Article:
Her “star-spangled banner”—o’er millions of slaves?

How say that the lawless may torture and chase
A woman whose crime is the hue of her face?
How the depths of the forest my echo around
With the shrieks of despair, and they bay of the hound?

With her step on the ice, and her arm on her child,
The danger was fearful, the pathway was wild;
But, aided by Heaven, she gained a free shore,
Where the friends of humanity open’d their door.

So fragile and lovely, so fearfully pale,
Like a lily that bends to the breath of the gale,
Save the heave of her breast, and the sway of her hair,
You’d have thought her a statue of fear and despair.

In agony close to her bosom she press’d
The life of her heart, the child of her breast:—
Oh! love from its tenderness gathering might,
Had strengthen’d her soul for the dangers of flight.

But she’s free!—yes, free from the land where the slave
From the hand of oppression must rest in the grave;
Where bondage and torture, where scourges and chains
Have place’d on our banner indelible stains.

The bloodhounds have miss’d the scent of her way;
The hunter is rifled and foil’d of his prey;
Fierce jargon and cursing, with clanking of chains,
Make sounds of strange discord on Liberty’s plains.

With the rapture of love and fulness of bliss,
She plac’d on his brow a mother’s fond kiss:—
Oh! poverty, danger and death she can brave,
For the child of her love is no longer a slave!


“Eliza Harris” from Poems on Miscellaneous Subjects, originally published in 1857 –
 now in the public domain 



Frances Ellen Watkins Harper was born September 24, 1825, in Baltimore, Maryland. She was an only child, born to free black parents, but they died when she was three years old. Frances was raised by her aunt and uncle, Henrietta and William Watkins. Her uncle was an outspoken abolitionist, who practiced self-taught medicine, and organized a black literary society. Watkins had established his own school in 1820, the Watkins Academy for Negro Youth, which Frances attended until she was 13 and went to work. She was a nursemaid and seamstress for a white Quaker family who were owners of a bookshop, where she was allowed to spend her free time. By age twenty-one, she had written her first volume of poetry, Forest Leaves. In 1859, Harper published a short story in the Anglo-African Magazine called “The Two Offers,” the first short story by an African American woman to be published. She was also an influential abolitionist, suffragist, and reformer, who co-founded the National Association of Colored Women’s Clubs. She became a traveling lecturer for the Maine Anti-Slavery Society and the Pennsylvania Anti-Slavery Society before her marriage to Fenton Harper in 1860, and resumed her speaking tours after her husband died just four years later. In 1866, Harper gave her famous speech, “We Are All Bound Up Together,” at the National Woman’s Rights Convention in New York. Her books of poetry include Poems on Miscellaneous Subjects; Sketches of Southern Life; and The Sparrow’s Fall and Other Poems. She died in 1911.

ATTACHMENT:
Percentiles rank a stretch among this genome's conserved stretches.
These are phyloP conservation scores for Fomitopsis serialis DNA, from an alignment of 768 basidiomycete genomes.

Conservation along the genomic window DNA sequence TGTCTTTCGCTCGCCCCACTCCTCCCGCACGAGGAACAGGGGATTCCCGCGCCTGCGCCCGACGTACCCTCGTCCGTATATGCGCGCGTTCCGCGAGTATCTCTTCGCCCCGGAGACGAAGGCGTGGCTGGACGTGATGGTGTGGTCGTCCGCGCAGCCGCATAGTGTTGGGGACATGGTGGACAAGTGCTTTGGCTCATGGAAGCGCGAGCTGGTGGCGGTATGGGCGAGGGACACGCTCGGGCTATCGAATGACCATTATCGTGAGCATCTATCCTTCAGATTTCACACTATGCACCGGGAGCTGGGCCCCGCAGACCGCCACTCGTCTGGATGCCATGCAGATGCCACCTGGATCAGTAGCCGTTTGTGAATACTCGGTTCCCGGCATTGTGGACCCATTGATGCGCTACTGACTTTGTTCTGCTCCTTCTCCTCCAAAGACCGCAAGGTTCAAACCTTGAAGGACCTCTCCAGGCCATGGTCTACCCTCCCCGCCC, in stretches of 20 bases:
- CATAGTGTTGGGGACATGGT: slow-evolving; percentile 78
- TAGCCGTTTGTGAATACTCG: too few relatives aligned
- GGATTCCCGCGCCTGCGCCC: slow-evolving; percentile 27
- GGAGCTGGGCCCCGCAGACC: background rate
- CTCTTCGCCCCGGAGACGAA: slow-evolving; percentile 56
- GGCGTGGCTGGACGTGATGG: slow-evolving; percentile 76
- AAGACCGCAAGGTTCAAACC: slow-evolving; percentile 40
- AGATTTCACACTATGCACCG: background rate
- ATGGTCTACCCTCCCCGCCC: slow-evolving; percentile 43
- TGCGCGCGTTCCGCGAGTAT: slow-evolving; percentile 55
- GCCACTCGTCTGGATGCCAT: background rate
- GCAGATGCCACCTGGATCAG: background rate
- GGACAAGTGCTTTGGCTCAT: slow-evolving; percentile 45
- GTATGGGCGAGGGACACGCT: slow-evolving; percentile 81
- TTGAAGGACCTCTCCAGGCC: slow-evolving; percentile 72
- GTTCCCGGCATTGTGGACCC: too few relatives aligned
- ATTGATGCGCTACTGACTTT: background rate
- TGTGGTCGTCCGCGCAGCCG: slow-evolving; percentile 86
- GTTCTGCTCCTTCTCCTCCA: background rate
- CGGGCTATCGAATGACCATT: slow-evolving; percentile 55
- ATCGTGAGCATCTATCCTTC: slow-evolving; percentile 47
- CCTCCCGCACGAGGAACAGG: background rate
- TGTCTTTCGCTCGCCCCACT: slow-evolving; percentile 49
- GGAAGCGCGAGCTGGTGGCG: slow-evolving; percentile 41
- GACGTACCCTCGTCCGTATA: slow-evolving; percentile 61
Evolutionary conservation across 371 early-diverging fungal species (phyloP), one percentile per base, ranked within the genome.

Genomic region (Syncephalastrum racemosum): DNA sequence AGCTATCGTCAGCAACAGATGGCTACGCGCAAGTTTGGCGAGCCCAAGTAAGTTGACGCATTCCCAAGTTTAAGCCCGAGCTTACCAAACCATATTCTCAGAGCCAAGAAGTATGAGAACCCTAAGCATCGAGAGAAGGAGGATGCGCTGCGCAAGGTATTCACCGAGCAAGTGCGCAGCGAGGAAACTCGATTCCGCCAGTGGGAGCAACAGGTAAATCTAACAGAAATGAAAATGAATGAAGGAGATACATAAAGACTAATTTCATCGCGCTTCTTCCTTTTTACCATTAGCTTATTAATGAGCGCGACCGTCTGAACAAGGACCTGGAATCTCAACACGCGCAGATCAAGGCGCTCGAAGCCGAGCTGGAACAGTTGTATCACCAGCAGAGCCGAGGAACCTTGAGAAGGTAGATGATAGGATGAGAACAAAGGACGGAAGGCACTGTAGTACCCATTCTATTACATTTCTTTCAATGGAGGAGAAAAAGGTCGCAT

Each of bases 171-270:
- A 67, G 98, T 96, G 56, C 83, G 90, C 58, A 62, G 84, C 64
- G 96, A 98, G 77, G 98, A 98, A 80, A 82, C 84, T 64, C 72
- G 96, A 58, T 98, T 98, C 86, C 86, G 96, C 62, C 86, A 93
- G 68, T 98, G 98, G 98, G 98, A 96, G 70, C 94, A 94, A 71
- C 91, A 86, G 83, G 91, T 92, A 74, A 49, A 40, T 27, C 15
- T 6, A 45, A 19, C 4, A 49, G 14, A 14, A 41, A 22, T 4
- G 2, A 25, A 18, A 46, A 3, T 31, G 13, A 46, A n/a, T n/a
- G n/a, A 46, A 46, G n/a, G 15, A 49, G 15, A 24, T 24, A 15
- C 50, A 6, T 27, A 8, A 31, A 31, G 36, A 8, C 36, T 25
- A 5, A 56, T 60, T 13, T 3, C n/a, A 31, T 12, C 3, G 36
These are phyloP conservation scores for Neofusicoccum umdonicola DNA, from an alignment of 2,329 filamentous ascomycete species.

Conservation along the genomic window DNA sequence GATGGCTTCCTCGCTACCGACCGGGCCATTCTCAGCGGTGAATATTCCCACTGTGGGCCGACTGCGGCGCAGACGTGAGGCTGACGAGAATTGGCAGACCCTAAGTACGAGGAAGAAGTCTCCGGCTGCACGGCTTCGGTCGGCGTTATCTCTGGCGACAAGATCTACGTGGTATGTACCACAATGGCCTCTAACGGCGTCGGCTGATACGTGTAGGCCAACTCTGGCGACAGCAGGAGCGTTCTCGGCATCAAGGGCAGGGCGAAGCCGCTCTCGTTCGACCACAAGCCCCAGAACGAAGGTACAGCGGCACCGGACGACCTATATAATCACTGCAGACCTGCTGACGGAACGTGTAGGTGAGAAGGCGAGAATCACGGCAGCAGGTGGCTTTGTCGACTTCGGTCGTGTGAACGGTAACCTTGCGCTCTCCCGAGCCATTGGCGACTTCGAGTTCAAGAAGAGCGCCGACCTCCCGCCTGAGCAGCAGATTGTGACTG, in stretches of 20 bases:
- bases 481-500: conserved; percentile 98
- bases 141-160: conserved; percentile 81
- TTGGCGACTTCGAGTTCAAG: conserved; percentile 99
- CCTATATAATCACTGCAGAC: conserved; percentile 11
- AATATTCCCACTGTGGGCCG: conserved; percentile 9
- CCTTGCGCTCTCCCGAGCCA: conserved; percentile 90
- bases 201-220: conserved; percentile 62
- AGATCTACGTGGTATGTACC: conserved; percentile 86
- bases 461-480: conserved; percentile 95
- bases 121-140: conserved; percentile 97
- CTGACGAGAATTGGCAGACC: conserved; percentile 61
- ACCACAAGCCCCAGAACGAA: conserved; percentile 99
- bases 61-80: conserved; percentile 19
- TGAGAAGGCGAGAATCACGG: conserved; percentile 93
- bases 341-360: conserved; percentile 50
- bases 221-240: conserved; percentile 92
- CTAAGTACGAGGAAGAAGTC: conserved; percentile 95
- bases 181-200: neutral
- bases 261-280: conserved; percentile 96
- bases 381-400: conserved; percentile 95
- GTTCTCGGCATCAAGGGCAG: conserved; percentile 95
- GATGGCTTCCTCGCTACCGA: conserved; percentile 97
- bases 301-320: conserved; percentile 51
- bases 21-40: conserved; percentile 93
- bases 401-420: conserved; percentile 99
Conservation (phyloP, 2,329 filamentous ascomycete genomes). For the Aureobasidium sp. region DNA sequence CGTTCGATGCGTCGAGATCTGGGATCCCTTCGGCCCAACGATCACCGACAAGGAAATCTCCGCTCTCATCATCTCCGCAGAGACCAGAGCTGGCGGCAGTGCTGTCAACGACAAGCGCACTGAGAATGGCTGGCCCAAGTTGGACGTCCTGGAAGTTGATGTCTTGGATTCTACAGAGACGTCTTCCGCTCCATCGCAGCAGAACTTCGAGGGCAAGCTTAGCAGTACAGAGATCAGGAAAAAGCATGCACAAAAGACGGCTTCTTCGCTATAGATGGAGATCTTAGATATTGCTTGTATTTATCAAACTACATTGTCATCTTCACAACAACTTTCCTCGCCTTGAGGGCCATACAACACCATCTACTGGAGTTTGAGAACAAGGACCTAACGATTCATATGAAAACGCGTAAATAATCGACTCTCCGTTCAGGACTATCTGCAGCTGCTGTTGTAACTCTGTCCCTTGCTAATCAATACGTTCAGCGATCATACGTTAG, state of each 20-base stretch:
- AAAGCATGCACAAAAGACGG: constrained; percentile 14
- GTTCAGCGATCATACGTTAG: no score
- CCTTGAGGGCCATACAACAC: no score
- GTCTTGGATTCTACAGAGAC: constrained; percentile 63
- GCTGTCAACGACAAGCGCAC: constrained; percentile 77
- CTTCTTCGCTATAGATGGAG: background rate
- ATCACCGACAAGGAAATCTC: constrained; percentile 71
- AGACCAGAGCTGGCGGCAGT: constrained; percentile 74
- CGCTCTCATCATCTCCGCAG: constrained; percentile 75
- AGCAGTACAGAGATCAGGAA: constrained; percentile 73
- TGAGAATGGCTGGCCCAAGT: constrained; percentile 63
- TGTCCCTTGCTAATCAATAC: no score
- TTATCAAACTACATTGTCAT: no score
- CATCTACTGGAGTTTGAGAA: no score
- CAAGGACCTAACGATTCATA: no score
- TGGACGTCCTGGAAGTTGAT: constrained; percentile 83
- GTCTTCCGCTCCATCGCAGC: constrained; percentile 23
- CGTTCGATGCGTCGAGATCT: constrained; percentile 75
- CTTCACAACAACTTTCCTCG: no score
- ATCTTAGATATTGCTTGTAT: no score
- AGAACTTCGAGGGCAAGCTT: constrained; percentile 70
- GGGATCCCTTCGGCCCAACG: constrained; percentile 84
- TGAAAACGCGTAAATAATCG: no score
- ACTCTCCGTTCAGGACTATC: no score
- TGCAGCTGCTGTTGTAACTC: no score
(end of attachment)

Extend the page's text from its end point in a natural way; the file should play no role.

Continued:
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The Victory Ball

by Alfred Noyes

The cymbals crash,
And the dancers walk,
With long white stockings
And arms of chalk,
Butterfly skirts,
And white breasts bare,
And shadows of dead men
Watching ’em there.

Shadows of dead men
Stand by the wall,
Watching the fun
Of the Victory Ball.
They do not reproach,
Because they know,
If they’re forgotten
It’s better so.

Under the dancing
Feet are the graves
Dazzle and motley,
In long white waves,
Brushed by the palm-fronds
Grapple and whirl
Ox-eyed matron,
And slim white girl.

Fat wet bodies
Go waddling by,
Girdled with satin,
Though God knows why:
Gripped by satyrs
In white and black.
With a fat wet hand
On the fat wet back.

See, there’s one child
Fresh from school,
Learning the ropes
As the old hands rule.
God! how the dead men
Chuckle again,
As she begs for a dose
Of the best cocaine.

What do you think
We should find”, said the shade,
“When the last shot echoed
And peace was made?”

“Christ” laughed the
Fleshless jaws of his friend,
“I thought they’d be
Praying for worlds to mend,
And making earth better
Or something damn silly
Like whitewashing hell
Or Picc-damn-dilly.